In my opinion, the Sutta Pitaka and Mahayana Agamas (the Mahayana equivalent of the Pali suttas) discuss the nature of the self (anatta, empty of self, dependent arising) in such a way that it is useful to the path towards liberation from suffering (such as overcoming self-view or sakkāya-diṭṭhi).

Meanwhile, the Sutta Pitaka and Mahayana Agamas (the Mahayana equivalent of the Pali suttas) do not discuss the nature of other non-sentient things (e.g. a chair, the universe, atoms, five aggregates), beyond noting that other things are conditioned (sankhara) and impermanent (anicca).

On the other hand, Nagarjuna's Madhyamaka seems to have expanded on these concepts to cover the nature of all reality (empty of inherent nature / svabhava, dependent arising, dependent designation). On top of this, Madhyamaka also posits that emptiness itself is empty of inherent nature.

To a non-Mādhyamika practitioner, Madhyamaka's discussion on the nature of all reality may appear to be an exposition on the "poisoned arrow". That is to say, it is not useful to the path towards liberation from suffering. Some might even say that the nature of all reality falls under the fourth imponderable (Acintita Sutta).

From a Mādhyamika practitioner's perspective, how is Madhyamaka useful to the path towards liberation from suffering? How is it useful to personal practice?

This should not be seen as negative criticism towards Madhyamaka. Rather, I seek to understand its usefulness to personal practice.

2 Answers 2


Madhyamika posits that both persons and phenomena (i.e. phenomena other than persons) are empty of true existence. While traditional text do not mention the emptiness of chairs, table, etc. They do say that persons and phenomena [other than persons] are empty of true existence. The Heart Sutra says:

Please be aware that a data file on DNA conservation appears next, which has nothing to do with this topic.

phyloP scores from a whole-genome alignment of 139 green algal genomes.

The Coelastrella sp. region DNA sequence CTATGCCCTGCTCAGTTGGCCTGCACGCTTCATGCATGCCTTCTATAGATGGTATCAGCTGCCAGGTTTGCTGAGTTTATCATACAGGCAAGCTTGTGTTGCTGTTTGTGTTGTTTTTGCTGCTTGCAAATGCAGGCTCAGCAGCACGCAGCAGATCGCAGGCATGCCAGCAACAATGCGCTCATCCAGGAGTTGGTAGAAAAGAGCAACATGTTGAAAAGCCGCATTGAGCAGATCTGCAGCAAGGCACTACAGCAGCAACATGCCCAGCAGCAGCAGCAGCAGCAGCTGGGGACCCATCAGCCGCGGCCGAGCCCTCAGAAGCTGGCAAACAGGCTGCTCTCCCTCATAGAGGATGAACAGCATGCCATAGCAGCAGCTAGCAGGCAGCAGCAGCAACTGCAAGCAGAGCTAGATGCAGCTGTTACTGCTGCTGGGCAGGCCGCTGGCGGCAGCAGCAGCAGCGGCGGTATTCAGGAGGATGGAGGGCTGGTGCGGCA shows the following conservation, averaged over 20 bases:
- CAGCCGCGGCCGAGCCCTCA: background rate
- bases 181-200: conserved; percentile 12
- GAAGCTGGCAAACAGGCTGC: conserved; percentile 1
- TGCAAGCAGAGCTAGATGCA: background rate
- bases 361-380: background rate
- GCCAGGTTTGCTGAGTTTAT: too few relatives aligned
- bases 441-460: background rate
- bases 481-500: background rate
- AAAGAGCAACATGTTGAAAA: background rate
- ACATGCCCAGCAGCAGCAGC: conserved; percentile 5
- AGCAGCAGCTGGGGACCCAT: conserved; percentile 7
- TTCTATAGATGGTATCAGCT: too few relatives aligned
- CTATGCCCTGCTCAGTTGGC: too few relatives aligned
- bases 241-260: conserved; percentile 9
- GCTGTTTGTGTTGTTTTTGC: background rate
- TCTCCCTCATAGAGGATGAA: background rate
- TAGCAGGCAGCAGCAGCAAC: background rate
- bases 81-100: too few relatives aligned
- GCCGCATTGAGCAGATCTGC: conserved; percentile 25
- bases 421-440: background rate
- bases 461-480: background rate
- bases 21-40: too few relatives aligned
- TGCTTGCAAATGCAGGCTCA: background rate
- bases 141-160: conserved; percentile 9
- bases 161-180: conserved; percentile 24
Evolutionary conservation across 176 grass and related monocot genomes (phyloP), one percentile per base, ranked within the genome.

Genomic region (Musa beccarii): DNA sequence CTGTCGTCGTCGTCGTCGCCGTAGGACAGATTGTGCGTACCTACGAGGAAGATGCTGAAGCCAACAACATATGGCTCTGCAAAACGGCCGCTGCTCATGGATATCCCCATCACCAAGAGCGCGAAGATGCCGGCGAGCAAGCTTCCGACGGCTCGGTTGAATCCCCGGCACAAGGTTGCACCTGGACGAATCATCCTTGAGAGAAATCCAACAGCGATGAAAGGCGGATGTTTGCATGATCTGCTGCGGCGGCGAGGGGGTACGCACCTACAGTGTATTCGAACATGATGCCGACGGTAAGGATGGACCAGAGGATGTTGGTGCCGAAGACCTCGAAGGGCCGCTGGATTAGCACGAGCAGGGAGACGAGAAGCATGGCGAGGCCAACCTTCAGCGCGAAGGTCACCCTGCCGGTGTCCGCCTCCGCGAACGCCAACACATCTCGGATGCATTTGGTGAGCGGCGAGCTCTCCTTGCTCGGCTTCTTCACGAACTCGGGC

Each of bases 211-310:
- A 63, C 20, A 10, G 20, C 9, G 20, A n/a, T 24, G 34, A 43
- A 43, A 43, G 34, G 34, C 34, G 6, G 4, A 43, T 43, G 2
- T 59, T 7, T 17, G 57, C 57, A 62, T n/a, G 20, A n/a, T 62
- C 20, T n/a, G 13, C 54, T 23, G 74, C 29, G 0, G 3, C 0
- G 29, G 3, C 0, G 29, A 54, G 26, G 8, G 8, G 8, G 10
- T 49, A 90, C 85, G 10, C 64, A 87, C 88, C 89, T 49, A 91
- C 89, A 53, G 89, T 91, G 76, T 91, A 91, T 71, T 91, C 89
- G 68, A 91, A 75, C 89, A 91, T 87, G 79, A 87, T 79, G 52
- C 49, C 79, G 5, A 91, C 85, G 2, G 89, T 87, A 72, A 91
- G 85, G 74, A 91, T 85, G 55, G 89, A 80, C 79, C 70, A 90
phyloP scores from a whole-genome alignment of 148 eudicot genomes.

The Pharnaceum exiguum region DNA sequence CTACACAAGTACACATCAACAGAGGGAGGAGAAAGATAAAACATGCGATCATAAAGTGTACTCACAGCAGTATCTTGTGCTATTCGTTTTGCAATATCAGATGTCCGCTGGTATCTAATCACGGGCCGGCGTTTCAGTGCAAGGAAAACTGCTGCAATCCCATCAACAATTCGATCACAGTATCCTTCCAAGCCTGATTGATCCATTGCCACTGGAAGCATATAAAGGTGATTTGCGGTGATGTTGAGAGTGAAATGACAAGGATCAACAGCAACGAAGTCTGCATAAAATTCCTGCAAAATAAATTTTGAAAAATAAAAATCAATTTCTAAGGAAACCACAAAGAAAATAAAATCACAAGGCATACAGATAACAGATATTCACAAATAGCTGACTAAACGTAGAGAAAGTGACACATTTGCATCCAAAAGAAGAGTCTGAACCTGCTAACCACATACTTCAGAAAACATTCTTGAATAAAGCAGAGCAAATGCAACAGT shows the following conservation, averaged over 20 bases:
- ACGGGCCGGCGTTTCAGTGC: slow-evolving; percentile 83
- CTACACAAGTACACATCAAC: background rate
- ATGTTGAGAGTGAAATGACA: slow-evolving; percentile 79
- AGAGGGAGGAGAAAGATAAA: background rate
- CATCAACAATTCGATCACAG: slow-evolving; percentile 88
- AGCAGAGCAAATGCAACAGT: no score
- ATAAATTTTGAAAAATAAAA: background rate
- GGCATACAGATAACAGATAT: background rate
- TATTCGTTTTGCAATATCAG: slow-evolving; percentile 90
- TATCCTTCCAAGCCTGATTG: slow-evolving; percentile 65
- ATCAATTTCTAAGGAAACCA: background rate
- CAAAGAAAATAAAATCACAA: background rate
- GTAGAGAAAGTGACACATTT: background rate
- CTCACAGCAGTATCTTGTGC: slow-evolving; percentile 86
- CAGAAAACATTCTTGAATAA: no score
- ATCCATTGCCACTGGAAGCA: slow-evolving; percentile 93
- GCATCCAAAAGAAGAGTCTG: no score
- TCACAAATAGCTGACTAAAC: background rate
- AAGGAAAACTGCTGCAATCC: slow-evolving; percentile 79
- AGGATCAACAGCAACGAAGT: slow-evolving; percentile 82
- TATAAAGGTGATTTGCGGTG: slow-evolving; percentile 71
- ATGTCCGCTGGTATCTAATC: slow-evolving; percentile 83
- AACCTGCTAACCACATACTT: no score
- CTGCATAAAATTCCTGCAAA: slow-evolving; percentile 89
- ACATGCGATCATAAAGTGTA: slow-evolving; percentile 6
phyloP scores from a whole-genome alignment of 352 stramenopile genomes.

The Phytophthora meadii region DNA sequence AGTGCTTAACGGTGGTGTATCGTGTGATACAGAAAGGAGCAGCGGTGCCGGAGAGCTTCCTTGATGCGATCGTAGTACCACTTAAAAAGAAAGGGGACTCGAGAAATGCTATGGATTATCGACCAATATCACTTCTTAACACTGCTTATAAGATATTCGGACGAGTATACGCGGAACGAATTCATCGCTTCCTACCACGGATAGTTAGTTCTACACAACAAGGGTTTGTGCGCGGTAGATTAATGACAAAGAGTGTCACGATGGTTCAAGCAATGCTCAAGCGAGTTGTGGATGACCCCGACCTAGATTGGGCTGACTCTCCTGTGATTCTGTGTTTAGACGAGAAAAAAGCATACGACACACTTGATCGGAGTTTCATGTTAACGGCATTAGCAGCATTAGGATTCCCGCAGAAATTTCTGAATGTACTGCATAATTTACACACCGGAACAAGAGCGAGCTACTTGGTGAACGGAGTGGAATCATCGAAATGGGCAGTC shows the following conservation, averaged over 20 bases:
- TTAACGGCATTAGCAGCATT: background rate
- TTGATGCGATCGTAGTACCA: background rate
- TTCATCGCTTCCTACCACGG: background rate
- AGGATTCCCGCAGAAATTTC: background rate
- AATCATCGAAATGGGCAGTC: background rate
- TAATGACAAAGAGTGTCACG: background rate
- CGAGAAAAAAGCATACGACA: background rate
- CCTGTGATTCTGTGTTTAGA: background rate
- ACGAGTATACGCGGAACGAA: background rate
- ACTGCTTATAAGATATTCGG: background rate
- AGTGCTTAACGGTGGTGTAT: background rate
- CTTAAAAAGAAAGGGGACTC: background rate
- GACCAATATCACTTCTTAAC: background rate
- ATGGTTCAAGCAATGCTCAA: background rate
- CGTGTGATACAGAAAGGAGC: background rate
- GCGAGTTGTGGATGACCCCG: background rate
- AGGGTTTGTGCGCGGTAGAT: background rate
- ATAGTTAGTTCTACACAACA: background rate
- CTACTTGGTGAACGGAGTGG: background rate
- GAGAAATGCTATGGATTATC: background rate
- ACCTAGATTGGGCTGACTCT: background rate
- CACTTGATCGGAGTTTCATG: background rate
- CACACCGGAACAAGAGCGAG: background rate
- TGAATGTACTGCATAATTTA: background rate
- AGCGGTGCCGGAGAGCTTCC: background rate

Phenomena also are empty.

This citation means that both persons and phenomena are empty of true existence. Thus, it is not true that "Mahayana Agamas do not discuss the nature of other non-sentient things".

In his Commentary on Aryadeva’s Four Hundred, Chandrakirti says:

Through the division of phenomena and persons [selflessness] is understood as twofold, “a selflessness of phenomena and a selflessness of persons.”

In addition, traditional Mahayana texts explicitly posits that phenomena one encounters and "deal with" on the path to enlightenment are empty. For instance, the objects of abandonment are empty, nirvana and samsara are empty, afflictions are empty, minds are empty, and so forth. Why? This is because while our misconception of the nature of a cup is not that which binds us in samsara, seeing the afflictions, etc. the way they exist is most relevant. phenomena the way they exist is relevant, while it is not so much our misconception of the nature of a table that binds us in samsara.

Nagarjuna’s Seventy Stanzas on Emptiness says:

Compositional activity is caused by afflictive emotions. The afflictive emotions that motivate actions have a nature of [contaminated] actions. The body is caused by [contaminated] actions. All three are empty of inherent existence

The types of phenomena of which emptiness is usually emphasized, though, are the aggregates. According to Madhyamika tenets, one cannot obtain even the path of seeing without directly realizing both the emptiness of person and that of phenomena [simultaneously]. Here, phenomena refers to the aggregates.

In Precious Garland, Nagarjuna says:

As long as conception of the aggregates exists,
So long is there conception of an I in them.

This is because we posit that the conception of self of person is based on the conception of self of phenomena, and that it is not possibly to eradicate one [ignorance] without eradicating the other.